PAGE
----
“What he was doing was so extraordinary, and there was no sign of him stopping,” O’Leske said. “There was a lot of anticipation for the film to come out … and I knew I couldn’t [finish the documentary yet]. I knew I had to keep spending time with Fred, and just keep talking to him.”

Beckey continued to pursue his passion for climbing and mountaineering through the last years of his life. At age 93, Beckey’s body was too frail to carry out the goals his mind was dreaming up.

O’Leske decided to stop filming, and the movie was finished and premiered at the Mountainfilm Festival in 2017. Beckey was able to see the finished film before his death, in 2017, at age 94.

“Dirtbag: The Legend of Fred Beckey” later screened at film festivals around the country and went before an international audience; now, the producers are running their own tour of the movie.

“We’ve had a ton of grassroots interest in it, as far as people wanting to bring it to their theater, or their hometown, or their climbing gym, or whatever,” said O’Leske.

The Moab screening is made possible by one of the Moab-based volunteers who helped with the editing process of the film, AnneLiese Nachman, who is organizing the Star Hall event.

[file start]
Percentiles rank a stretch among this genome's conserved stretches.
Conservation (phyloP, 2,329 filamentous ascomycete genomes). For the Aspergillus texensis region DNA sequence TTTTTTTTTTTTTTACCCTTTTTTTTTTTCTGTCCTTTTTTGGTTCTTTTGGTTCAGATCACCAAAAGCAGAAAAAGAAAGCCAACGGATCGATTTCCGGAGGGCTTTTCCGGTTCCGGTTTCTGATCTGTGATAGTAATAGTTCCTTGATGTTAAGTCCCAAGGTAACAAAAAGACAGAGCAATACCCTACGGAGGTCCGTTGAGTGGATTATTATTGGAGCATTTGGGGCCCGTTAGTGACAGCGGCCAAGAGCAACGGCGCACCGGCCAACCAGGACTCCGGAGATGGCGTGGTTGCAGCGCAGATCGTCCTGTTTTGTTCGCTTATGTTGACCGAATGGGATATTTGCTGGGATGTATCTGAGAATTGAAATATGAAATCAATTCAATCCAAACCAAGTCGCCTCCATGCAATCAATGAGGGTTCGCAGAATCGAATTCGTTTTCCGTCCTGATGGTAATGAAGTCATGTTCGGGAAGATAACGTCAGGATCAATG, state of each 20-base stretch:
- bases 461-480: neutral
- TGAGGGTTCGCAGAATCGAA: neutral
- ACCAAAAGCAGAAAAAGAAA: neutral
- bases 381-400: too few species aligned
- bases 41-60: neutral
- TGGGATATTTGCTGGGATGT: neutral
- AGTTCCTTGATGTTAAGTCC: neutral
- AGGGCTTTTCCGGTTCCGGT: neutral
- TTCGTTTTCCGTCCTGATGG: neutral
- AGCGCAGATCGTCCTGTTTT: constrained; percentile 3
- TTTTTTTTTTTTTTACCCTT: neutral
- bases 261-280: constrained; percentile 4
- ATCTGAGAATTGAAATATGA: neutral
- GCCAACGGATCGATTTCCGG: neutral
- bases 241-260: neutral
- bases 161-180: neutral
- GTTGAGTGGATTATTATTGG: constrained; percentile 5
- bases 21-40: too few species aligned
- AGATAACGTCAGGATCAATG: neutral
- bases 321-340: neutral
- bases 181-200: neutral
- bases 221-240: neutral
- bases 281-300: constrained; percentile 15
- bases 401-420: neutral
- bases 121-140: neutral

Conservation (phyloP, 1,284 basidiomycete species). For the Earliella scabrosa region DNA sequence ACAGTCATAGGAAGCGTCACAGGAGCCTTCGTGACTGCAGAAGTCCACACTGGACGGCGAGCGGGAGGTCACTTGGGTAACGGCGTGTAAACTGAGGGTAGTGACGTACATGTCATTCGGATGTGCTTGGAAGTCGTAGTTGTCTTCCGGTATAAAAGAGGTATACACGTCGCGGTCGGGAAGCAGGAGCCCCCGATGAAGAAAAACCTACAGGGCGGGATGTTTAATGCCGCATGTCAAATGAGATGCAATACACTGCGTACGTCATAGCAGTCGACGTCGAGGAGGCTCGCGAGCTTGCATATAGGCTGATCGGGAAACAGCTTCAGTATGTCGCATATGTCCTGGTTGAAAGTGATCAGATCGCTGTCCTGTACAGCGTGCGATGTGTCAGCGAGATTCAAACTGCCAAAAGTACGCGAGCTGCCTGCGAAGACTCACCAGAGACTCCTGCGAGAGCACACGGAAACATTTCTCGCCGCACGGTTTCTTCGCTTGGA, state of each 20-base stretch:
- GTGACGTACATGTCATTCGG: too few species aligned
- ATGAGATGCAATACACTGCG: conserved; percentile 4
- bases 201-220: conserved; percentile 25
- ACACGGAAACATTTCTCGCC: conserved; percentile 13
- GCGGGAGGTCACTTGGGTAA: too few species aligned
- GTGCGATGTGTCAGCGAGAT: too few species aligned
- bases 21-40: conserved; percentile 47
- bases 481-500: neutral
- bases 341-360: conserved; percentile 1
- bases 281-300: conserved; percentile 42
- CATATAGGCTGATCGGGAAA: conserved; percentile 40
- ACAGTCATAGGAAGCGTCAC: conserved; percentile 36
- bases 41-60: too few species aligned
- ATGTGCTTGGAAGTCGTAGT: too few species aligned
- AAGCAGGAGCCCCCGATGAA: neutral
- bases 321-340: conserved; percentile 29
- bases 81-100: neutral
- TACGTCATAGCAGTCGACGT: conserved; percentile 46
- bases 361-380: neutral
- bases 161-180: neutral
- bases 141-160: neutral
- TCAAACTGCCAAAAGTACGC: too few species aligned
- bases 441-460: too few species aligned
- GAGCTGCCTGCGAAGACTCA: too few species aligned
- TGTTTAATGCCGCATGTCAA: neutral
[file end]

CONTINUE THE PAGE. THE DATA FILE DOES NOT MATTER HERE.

“‘Dirtbag’ will leave you contemplating your own life goals and what audacious steps you have taken to reach them — or not — and might make you want to take them a step further beyond the conventional ways of our world today,” Nachman said.

The documentary appeals to a broader audience beyond rock climbers and outdoorsy “dirtbag” types. Interviews with other well-known climbers, narratives of famous expeditions and footage of wild places, artful cinematography, and a moving human story keeps an audience’s attention rapt.

“It provides insights into the life of a man who brought his own version of drive and determination to the climbing scene, and challenged conventional paths to achieve his goals,” said Nachman.

O’Leske agrees that the film is not just a documentary for rock climbers to watch.

“It’s really a character portrait about a super-interesting, eccentric human being that happened to be passionate and driven by climbing,” he said.

To see that human during the last years of his life also has a universal poignancy, O’Leske said.

“The fact that we watched him over a 10-year period gives a real interesting component to someone who was so independent and physical in what they did. How he copes with the aging process — that’s really resonated with the non-climbing audience,” he said.

Documentary at Star Hall shows the life of late climbing legend and original ‘dirtbag’

“It’s really a character portrait about a super-interesting, eccentric human being that happened to be passionate and driven by climbing.”

When: Friday, May 25, and Saturday, May 26, at 8 p.m.

Where: Star Hall, 125 E. Center St.

Cost: $15 in advance, $20 at the door

Info: Tickets are available at; search ‘Dirtbag Star Hall.’ To watch the movie trailer, visit